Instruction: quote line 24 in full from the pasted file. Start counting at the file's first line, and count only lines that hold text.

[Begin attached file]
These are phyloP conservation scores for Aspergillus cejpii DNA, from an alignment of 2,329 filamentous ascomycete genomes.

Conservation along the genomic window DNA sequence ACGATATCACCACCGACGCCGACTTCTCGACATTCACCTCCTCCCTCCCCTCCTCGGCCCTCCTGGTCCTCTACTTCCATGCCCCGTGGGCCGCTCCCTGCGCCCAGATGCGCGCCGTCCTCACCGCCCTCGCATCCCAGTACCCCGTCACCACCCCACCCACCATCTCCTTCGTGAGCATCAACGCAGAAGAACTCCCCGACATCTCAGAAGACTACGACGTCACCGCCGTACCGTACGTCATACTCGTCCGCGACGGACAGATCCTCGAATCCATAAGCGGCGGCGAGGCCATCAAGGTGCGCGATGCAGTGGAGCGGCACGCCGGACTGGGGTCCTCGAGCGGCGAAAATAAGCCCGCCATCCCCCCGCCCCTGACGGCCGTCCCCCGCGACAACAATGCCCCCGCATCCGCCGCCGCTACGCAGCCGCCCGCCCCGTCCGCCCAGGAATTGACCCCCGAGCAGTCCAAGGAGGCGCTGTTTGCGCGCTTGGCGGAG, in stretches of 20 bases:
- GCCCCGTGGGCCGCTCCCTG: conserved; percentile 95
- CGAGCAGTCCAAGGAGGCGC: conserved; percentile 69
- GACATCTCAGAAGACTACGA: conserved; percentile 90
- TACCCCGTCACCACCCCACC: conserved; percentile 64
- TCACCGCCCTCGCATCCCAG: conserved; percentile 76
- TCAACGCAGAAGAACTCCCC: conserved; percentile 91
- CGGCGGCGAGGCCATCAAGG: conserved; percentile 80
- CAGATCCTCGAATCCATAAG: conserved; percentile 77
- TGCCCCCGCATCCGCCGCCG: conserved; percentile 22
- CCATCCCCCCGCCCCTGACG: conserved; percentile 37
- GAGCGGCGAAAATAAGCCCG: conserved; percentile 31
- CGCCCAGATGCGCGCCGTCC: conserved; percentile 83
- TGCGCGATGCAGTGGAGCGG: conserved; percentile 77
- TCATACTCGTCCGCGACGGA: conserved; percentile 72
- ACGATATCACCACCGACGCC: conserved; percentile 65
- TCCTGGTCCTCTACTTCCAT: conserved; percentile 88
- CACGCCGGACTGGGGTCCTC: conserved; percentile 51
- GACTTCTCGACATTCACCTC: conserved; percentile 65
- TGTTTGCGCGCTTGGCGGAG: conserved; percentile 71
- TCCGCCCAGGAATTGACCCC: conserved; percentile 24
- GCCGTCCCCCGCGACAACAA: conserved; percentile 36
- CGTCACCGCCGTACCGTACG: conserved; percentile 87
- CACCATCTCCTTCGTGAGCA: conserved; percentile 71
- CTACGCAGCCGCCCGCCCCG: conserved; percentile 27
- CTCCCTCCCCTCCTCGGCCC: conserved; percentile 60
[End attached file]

- CGTCACCGCCGTACCGTACG: conserved; percentile 87